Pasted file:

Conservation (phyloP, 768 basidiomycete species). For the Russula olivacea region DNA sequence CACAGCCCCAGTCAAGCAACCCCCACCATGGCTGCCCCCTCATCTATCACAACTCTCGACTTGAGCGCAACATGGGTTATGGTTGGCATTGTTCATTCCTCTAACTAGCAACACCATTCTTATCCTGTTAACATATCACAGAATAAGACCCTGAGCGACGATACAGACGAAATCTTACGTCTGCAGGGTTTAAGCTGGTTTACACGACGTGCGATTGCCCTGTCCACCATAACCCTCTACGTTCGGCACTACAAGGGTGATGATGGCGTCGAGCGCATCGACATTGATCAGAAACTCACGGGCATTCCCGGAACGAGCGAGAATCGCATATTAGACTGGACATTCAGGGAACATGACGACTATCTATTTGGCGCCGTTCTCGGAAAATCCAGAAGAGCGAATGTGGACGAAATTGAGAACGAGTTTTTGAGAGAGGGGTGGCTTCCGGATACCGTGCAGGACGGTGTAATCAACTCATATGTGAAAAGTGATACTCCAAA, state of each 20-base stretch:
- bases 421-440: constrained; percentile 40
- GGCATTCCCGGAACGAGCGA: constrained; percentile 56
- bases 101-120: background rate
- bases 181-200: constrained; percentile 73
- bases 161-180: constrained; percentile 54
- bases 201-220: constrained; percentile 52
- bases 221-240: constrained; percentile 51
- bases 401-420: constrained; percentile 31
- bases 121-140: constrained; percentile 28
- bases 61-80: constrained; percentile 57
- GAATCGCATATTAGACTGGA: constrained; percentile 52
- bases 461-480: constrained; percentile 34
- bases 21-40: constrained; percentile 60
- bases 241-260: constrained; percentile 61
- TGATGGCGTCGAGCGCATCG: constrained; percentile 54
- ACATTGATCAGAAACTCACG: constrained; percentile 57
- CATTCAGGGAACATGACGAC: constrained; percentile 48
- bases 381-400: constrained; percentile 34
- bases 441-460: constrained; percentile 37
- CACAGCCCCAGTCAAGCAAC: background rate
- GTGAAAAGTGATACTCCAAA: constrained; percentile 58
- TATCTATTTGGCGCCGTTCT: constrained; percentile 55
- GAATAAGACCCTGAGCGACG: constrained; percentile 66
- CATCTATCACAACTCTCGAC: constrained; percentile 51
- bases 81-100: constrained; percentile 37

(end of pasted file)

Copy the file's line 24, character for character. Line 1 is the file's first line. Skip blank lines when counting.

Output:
- GAATAAGACCCTGAGCGACG: constrained; percentile 66